The Macedonian Tendency: Is Ismail Kadare anti-Slav?

Wednesday, November 07, 2007

Is Ismail Kadare anti-Slav?

By David Edenden

I like to read authors from all Balkan countries and I am disposed to like Ismail Kadare. I don't know if the letter below is accurate, however, like everything in the Balkans, "buyer be ware"
"The Truth about Kadare"
LRB | letters page from Vol. 29 No. 19:
From Barbara Graziosi

Ismail Kadare managed to write and stay alive under one of the harshest Communist regimes, and for that achievement Thomas Jones is right to praise him (LRB, 6 September); but to understand his survival and success in Albania, it is equally important to investigate his wider Balkan politics.

His treatment of the Slavs, in particular, is subtle and deadly. Take The File on H, the novel closely based on the work of Milman Parry and Albert Lord, two Harvard classicists who, in 1933, went to Yugoslavia, recorded the epics of illiterate bards, and from there made the most important contribution to Homeric scholarship of the last hundred years.
Ismail Kadare's "File on H"

The novel accurately describes their fieldwork, but for one detail: the fictional scholars make their recordings in Albania rather than Yugoslavia. There is more: as they are about to return to the US with their precious tapes and an answer to the Homeric Question, a Serbian monk from Kosovo persuades the Albanian bards to destroy the tapes of their own songs.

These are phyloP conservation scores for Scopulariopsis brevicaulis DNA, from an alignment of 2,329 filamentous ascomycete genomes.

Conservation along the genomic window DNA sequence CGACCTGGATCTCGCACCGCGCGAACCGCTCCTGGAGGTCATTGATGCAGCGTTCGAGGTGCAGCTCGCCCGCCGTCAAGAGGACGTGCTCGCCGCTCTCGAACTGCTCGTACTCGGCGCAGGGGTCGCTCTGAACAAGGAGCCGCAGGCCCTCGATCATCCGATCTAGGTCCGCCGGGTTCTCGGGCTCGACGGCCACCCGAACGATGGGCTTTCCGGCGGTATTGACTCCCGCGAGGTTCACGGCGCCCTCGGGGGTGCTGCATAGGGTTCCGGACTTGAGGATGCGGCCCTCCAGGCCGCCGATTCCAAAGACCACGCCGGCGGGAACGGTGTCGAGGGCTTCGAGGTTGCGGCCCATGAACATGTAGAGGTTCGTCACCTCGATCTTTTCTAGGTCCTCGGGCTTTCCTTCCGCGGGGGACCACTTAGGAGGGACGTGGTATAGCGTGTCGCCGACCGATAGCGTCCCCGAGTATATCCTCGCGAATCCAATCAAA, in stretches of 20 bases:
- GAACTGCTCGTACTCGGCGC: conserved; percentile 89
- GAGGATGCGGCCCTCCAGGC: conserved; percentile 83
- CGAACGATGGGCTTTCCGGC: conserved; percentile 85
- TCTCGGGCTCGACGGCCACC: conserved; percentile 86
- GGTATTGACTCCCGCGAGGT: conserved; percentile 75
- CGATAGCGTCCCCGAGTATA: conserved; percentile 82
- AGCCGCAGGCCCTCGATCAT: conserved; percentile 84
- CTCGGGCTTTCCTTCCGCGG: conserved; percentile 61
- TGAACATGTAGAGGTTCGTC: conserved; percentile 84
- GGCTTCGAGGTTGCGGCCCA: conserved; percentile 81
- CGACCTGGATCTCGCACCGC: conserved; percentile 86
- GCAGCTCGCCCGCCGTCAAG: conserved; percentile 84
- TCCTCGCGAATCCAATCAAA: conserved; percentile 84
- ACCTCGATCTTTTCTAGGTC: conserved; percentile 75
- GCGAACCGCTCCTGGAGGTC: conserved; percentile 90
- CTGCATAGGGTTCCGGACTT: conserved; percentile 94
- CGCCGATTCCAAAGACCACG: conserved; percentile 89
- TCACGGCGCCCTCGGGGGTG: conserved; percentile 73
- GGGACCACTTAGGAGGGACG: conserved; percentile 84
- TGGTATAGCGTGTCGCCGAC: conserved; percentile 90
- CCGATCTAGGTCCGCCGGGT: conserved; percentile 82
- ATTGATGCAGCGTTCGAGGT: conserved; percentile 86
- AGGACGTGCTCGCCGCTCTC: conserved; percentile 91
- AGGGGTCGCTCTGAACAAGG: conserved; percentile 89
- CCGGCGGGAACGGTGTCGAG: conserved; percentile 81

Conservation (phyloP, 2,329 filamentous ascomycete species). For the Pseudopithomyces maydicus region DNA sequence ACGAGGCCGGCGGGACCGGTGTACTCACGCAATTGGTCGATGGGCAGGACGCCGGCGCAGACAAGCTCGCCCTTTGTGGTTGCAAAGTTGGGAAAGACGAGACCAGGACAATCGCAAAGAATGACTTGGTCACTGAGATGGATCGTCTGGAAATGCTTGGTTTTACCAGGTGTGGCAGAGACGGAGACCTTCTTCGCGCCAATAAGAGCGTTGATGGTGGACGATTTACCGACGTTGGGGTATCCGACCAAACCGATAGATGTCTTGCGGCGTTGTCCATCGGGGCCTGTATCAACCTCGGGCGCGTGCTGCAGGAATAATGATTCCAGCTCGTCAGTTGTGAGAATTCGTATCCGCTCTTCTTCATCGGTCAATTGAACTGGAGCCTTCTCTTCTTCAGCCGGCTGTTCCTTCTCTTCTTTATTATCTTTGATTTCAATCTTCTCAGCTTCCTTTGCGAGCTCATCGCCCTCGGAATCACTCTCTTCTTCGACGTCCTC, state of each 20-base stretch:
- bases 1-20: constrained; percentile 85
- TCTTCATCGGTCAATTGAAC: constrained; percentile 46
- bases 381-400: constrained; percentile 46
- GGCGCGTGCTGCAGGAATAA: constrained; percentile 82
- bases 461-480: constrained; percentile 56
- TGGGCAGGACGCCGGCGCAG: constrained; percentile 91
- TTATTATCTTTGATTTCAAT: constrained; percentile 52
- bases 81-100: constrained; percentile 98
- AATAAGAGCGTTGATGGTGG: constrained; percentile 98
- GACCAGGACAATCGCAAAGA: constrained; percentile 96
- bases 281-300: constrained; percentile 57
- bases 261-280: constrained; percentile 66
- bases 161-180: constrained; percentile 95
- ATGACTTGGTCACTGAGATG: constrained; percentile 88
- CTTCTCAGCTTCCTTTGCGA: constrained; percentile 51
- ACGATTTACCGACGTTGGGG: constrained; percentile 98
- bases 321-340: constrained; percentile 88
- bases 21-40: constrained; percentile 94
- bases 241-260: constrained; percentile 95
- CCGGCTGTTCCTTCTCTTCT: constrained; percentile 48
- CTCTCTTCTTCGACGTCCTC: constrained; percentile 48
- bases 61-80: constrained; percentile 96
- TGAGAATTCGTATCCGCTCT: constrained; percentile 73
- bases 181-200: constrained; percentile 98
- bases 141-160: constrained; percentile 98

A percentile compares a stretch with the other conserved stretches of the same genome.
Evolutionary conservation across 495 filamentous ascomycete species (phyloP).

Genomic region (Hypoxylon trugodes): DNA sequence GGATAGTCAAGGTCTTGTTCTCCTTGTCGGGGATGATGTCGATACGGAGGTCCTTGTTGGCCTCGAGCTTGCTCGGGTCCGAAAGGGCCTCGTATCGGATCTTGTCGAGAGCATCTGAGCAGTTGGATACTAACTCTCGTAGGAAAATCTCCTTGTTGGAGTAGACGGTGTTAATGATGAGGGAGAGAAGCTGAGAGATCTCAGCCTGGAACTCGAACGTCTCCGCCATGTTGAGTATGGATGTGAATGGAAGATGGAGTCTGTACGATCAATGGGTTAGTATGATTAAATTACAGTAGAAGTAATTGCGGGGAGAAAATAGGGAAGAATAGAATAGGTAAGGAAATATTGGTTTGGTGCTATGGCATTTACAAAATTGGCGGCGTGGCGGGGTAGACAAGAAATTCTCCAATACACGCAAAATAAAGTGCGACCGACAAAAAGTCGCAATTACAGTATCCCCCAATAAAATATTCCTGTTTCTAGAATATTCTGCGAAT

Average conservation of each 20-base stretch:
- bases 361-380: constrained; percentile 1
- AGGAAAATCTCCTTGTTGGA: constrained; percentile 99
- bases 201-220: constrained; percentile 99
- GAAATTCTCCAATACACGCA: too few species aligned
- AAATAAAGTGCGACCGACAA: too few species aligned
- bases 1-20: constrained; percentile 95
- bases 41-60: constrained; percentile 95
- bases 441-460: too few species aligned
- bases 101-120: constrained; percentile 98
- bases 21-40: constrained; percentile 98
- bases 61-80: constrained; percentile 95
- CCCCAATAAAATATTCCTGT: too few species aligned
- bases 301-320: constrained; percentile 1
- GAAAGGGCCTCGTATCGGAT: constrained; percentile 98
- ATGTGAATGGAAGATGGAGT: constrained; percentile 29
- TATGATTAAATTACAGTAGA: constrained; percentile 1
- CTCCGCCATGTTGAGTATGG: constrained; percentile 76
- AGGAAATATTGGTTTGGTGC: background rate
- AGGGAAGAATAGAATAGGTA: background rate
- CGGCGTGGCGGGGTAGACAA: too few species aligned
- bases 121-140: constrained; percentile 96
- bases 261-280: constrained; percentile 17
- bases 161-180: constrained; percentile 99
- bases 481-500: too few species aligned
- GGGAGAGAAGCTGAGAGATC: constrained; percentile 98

It’s true that Lord recorded some Albanian poems in a later trip to the Balkans, but Albanian epic has made no impact on Homeric studies and remains virtually unknown. Why? In Kadare’s novel, it’s because of a Serbian monk: as ever, the Serbs dupe the Albanians and wipe out the"


  1. Barbara forgets that this is literature not a political work.

    Why does not Homer makes it clearer that the Greeks are the invaders and that Helen of Troy is only pretext for their expansion toward the East.

    I have read the book, I did not think of the Serbs as bad and of Albanians as good after finishing it. A fictional Serb monk does not represent all Serbs.

    Two years ago, a videotape of a Serbian massacre in Bosnia was discovered. A group of Serbian soldiers were seen there executing in cold blood a few Bosnian Muslim teenagers.

    The video was gruesome and it shocked the families of both the executers and the victims. A trial began immediately in Serbia against their soldiers who had Yugoslav uniforms then.

    Now the videoed material starts with a Serbian Orthodox priest blessing the weapons of the executors. This was not fiction mind you but real life. It is only one of those many facts that proved the unorthodox meddling of Serbian clerics in the Balkans' tragedies.

    Clerics being involved in ethnic conflicts is common in the Balkans, surely not solely confined to the Serbs and it is not only the Christian-Muslim dichotomy, if you follow the history of clashes between ethnic orthodox churches, the anecdotes get nastier.

    Just look at the Serbian refusal to acknowledge the rights, the existence and the history of the Macedonian Orthodox Church, for instance.

    That something like this get a glimpse of reflection in literature is not surprising to those who know well the Balkans' history. Kadare's Serbian monk does not make him anti-Serbian, and especially not anti-Slav.

    How come someone who is so proud and nostalgic his youth years of education in Moscow and the influence of the Russian literature to him can be anti-Slav?

  2. Also, don't forget that in the novel the Albanians are all portrayed as idiots.